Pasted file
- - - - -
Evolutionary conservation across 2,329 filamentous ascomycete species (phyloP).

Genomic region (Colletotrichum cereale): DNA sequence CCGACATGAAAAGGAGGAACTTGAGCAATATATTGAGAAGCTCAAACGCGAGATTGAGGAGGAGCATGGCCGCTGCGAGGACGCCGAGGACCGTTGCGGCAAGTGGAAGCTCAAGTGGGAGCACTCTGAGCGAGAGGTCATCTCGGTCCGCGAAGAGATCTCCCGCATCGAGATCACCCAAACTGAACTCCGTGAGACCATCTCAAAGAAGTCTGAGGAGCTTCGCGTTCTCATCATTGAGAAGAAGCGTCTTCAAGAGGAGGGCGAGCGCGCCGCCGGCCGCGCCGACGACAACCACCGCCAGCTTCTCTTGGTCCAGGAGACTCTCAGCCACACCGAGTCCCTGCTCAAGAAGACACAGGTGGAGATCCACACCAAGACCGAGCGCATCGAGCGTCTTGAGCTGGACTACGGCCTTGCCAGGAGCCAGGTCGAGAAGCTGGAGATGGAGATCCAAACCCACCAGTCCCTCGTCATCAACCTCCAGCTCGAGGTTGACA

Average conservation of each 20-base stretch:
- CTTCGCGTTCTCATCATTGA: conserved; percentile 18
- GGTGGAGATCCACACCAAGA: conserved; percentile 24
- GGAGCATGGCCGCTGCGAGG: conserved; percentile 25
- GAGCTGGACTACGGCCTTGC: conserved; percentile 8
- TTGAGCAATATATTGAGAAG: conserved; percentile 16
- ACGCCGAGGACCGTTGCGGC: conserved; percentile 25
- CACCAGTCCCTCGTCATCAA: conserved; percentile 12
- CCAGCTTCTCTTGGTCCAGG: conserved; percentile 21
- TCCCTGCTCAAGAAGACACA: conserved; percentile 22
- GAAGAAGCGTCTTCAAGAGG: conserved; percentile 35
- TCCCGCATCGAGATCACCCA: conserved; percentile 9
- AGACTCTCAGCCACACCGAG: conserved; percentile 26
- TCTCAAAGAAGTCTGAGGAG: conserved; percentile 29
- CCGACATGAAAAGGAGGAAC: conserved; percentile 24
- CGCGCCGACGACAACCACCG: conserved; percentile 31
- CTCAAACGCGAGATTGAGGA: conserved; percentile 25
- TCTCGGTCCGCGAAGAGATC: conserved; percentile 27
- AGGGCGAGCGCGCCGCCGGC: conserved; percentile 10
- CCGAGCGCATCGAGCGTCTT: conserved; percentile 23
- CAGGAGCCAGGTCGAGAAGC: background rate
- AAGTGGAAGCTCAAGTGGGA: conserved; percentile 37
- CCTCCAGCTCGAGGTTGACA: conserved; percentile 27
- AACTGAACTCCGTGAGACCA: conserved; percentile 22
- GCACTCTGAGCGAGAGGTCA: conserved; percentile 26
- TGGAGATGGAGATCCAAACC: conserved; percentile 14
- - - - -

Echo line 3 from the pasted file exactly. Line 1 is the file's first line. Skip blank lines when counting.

Average conservation of each 20-base stretch: